With reference to my last post about the use of the words "tenor" and "tenure" in an MAS/ABS pamphlet about home loans, I have received the following reply from MAS:
Dear Mr Koo
I refer to your email of 4 July 2007 to Stomp copied to MAS. We would like to clarify that we did not receive your earlier email.
2 We appreciate your interest in the ABS-MoneySENSE home loan guide. We used the term "loan tenor" in the guide as it is the more widely accepted term in the financial industry to describe the duration of a loan and other debt obligation. For instance, three financial dictionaries make reference to the term "tenor" instead of "tenure". The definition of "tenor" from the Barron's Dictionary of Banking Terms (third edition) is appended for your reference.
(a) shorthand reference for maturity on a note or financial instrument.
(b) designates a time when a draft is payable: on sight (when presented), a given number of days after presentment, or a given number of days after the date of the draft.
(c) terms set for payment of a draft, i.e. when delivered (a sight draft) or at a future date (a time draft).
Tenure: This word is not found in the Barron's Dictionary of Banking Terms (third edition)."
3 We hope this has clarified your concerns. Thank you for your feedback.
[Name removed to protect the innocent.]
Consumer Issues Division, MAS
[Telephone number removed to prevent MAD people from calling.]
So there you have it - the final verdict is that I was wrong and MAS was right after all. I apologise unreservedly to MAS for my ignorance and for making a joke out of the use of the word "tenor" in the pamphlet. I am very grateful to MAS for pointing out my mistake. I am so sorry for the error.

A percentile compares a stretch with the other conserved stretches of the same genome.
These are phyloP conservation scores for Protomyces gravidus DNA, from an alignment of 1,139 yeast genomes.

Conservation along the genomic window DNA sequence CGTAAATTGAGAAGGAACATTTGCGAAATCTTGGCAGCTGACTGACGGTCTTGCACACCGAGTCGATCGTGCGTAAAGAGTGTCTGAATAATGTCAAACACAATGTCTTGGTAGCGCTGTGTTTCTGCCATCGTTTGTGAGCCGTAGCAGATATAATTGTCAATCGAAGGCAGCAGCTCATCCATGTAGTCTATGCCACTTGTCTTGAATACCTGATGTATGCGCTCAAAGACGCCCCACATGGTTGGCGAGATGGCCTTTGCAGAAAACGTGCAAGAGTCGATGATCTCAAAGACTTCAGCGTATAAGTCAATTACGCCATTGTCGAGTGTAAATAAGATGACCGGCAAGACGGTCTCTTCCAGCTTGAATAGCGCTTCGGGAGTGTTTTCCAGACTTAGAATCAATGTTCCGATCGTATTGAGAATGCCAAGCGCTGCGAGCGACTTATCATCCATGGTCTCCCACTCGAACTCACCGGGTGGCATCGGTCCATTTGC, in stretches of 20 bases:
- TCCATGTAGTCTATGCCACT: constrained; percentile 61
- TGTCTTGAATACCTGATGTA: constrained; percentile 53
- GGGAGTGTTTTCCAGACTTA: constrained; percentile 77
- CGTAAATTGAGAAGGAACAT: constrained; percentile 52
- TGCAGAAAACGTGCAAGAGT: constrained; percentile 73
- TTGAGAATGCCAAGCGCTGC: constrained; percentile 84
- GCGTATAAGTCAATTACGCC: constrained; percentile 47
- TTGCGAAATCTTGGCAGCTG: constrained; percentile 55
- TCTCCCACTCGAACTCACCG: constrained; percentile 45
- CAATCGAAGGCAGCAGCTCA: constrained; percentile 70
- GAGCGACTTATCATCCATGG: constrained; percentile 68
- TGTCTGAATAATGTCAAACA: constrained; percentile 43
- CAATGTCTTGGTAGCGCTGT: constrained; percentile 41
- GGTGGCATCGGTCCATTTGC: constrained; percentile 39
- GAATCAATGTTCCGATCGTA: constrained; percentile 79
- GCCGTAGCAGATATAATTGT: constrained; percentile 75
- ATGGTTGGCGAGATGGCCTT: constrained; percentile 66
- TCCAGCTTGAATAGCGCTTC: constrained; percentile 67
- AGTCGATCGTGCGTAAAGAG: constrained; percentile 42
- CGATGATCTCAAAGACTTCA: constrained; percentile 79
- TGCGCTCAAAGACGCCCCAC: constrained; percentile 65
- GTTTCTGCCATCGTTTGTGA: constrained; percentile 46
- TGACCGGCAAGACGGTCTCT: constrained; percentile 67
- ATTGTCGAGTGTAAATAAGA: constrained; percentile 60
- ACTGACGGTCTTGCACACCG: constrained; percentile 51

But hey, wait a minute... I googled "loan tenor" and found 809 hits on the web. However, when I googled "loan tenure", I found 18,200 hits instead, almost 22.5 times that of the former! Alright, "loan tenor" may be the "more widely accepted term in the financial industry" but it certainly doesn't appear to be so in the IT industry. Maybe those 18,200 webpages are written by lay persons and not by people in the banking industry.
Oh well, the professionals always have their own views of things. They also like to go by the book or shall I say "3 books" in this case, i.e. 3 financial dictionaries. (Ah, so that's how they got their 3 "tenors", haha.)
And they couldn't find the word "tenure" in the Barron's Dictionary Of Banking Terms? Hmm... maybe they should just junk it and look in the web instead?